MORE INDIAN TROUBLE. – Intelligence from Carson Valley announces the renewal of Indian hostilities on the route between Carson City and Salt Lake. Two or more of the Pony Express stations had been attacked, and some of the stock run off. Several Indians had been killed by the U. S. Troops, they fortunately arriving at the point of attack just at the right time. Otherwise it is probable the result would have been very different.

– Sonoma County Journal, August 24 1860


…The St. Louis Fair is now being held, and the city is immensely crowded. The Prince of Wales was expected to be present…

POLITICAL NEWS. At Albany, N. Y., on the 25th inst., James T. Brady, candidate for Governor on the Breckinridge ticket, made a speech. He proclaimed war to the knife against the Douglas Democracy, declaring that if Lincoln was elected Seward would be his Secretary of State, and that after this contest Douglas would not be heard of again. This speech is regarded as a final blow to a union of the Democracy in that State…

– Sonoma Democrat, October 11 1860


Our San Francisco Correspondence.
San Francisco, Nov. 12th, 1860.

Editors Sonoma County Democrat: The great battle is over, and although it has resulted in partial defeat, let not Democrats be disheartened, but rather let them organize and prepare themselves better for the next struggle, when the now prevailing party will have been “played out,” as were their immediate successors. Although six days have passed since the election, little is yet known of the result. According to latest accounts Lincoln is about 1100 ahead, but this seems doubtful, as it is strongly suspected that the despatches [sic] are not much to be relied on, having been gotten up more for betting purposes than for the diffusion of reliable statistical information. The news from the East will be sent with the greatest despatch by the Pony, and will be received here the fore part of next week, The telegraphing facilities of the Eastern States will be tested to their utmost, but it is generally expected that the general result will be known by that time. How annoying it is that the knowledge of a great event must be kept from us for days when a few hundred miles of telegraphic wire would put us in immediate possession of the all-desired information…

– Sonoma Democrat, November 15 1860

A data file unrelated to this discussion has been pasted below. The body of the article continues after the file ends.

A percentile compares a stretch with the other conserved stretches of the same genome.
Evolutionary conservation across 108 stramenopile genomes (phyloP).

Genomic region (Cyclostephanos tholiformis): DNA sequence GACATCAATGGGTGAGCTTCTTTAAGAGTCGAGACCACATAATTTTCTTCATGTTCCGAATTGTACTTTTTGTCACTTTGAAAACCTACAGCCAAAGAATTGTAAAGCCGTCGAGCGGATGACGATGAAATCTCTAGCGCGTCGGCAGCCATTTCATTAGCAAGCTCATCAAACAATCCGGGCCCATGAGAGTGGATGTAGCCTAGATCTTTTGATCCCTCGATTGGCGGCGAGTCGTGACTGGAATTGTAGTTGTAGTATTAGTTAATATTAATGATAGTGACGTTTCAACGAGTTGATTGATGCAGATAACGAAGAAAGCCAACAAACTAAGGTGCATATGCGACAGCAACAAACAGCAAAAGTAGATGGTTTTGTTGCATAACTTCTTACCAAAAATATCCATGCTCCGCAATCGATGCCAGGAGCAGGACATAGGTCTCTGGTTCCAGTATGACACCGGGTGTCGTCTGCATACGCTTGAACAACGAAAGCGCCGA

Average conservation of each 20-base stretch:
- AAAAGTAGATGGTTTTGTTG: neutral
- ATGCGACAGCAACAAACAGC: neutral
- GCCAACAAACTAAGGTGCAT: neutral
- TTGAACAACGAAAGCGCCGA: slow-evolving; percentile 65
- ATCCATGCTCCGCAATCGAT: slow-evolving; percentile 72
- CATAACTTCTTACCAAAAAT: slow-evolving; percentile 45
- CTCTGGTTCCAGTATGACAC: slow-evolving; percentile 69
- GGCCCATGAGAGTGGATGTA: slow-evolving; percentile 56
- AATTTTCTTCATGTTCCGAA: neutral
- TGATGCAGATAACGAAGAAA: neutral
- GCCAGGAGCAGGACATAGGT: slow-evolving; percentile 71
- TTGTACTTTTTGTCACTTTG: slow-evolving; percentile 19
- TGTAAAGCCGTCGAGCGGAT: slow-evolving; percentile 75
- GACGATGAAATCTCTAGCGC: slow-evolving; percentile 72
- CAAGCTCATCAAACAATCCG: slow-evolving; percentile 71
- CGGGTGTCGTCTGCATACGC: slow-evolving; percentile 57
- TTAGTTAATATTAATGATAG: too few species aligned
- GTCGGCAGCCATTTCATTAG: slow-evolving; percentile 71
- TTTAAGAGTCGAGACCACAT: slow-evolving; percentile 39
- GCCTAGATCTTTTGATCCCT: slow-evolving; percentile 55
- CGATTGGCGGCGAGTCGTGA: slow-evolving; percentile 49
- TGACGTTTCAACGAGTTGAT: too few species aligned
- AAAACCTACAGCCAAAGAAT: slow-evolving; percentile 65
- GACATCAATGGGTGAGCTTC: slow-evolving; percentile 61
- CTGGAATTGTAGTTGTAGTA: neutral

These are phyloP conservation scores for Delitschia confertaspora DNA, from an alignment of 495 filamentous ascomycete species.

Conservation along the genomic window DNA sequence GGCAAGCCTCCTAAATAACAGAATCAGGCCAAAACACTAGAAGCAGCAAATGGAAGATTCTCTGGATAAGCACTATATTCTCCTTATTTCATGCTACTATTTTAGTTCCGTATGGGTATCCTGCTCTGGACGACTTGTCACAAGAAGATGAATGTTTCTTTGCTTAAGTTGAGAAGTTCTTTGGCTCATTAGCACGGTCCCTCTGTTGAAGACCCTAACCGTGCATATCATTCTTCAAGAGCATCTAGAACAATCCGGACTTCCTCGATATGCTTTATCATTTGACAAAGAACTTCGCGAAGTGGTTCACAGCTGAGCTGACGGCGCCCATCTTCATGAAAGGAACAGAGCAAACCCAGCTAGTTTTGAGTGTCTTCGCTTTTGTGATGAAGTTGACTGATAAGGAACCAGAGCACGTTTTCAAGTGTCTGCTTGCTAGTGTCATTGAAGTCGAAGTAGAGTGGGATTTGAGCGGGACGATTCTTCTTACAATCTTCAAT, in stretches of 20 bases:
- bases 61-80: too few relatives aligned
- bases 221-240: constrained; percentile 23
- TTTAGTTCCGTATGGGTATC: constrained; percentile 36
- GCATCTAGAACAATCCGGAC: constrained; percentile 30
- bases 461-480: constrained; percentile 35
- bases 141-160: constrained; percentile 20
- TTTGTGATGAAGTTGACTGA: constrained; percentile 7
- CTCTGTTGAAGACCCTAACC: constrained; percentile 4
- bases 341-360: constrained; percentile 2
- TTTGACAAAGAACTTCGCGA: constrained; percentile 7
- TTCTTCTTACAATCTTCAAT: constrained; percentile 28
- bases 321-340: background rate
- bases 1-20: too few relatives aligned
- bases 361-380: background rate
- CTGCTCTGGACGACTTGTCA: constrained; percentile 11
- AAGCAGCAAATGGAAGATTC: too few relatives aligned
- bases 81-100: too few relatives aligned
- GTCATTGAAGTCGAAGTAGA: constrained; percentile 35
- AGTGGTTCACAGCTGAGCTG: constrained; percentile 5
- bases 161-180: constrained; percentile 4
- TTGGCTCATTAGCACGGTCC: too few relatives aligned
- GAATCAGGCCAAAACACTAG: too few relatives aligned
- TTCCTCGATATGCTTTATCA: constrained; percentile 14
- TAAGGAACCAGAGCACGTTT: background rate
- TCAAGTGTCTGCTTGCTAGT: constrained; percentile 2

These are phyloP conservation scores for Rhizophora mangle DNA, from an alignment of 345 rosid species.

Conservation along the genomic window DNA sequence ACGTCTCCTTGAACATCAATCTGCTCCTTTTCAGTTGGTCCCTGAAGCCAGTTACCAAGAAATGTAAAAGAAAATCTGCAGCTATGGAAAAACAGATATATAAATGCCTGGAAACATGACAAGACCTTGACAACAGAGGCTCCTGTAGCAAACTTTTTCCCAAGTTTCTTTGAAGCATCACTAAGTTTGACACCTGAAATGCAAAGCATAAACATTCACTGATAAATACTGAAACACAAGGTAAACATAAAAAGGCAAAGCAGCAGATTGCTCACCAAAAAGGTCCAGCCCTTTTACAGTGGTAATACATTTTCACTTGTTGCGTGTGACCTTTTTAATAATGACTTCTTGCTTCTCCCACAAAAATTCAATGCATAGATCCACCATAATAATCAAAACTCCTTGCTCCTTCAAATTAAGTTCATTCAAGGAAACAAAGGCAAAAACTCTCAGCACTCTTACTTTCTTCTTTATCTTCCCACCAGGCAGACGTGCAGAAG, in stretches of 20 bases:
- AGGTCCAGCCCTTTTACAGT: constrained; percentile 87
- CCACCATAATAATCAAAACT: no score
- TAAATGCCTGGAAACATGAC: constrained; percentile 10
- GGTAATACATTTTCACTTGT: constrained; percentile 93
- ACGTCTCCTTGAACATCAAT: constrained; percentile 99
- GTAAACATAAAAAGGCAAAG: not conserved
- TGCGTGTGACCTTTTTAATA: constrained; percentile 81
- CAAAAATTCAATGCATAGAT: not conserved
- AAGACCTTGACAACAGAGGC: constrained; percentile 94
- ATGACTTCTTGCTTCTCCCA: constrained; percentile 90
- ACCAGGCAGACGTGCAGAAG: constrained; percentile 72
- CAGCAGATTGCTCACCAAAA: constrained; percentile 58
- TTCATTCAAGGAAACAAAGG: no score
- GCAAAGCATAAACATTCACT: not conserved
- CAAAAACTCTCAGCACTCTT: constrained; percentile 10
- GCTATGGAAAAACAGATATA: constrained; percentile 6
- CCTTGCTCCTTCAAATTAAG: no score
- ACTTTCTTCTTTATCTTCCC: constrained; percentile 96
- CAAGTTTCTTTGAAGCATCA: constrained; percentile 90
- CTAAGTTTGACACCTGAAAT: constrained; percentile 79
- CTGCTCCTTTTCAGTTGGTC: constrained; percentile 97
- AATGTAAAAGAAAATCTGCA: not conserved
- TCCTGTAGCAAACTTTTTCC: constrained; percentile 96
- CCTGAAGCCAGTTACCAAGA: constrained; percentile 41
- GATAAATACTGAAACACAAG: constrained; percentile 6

The Pony Express arrived yesterday from St. Louis, (Mo.) with Eastern news to the 17th inst., from which we clip the following items: In New York city the fusion has twenty eight thousand. The State goes about fifty thousand majority for Lincoln. All six Union Congressmen are elected in the city. The following States have large increased majorities for Lincoln, viz: Vermont, Connecticut, Rhode Island, Indiana, Michigan, Wisconsin, Iowa and Minnesota. In Pensylvania Lincoln’s plurality is between fifty and seventy thousand…

– Sonoma Democrat, November 15 1860


The Pony Express.— The Sacramento Union learns that Russell, Major & Co. had given orders to the Pony riders on the route that the Pony Express that left St. Joseph Nov. 8th, with the news of the Presidential election, must make the trip over the continent in seven days.

– Sonoma Democrat, November 29 1860



The “Pony Express” has become an “institution.” Very few, however, stop to think of its importance and character. It is nothing much to see a man or boy start off on horseback, but when we go to the extreme western border of civilization, and see a man striking off alone to form a line of communication through an unbroken wilderness of more than two thousand miles in extent, it amounts to the sublime — and this to be traversed in one week ! and surrounded with constant danger. But a curious fact is presented in this, which is, that the Pony Express is a quicker mode of carrying the mails than by steam. It takes from three to four days for the mail to go from Boston to St. Louis, by railroad about 1000 miles, with all the advantages of our admirable system of mailing, and all the aids of the highest civilization. These thoughts have been created by the following spicy extract from the correspondence of The St. Louis Republican, describing the journey of the pony: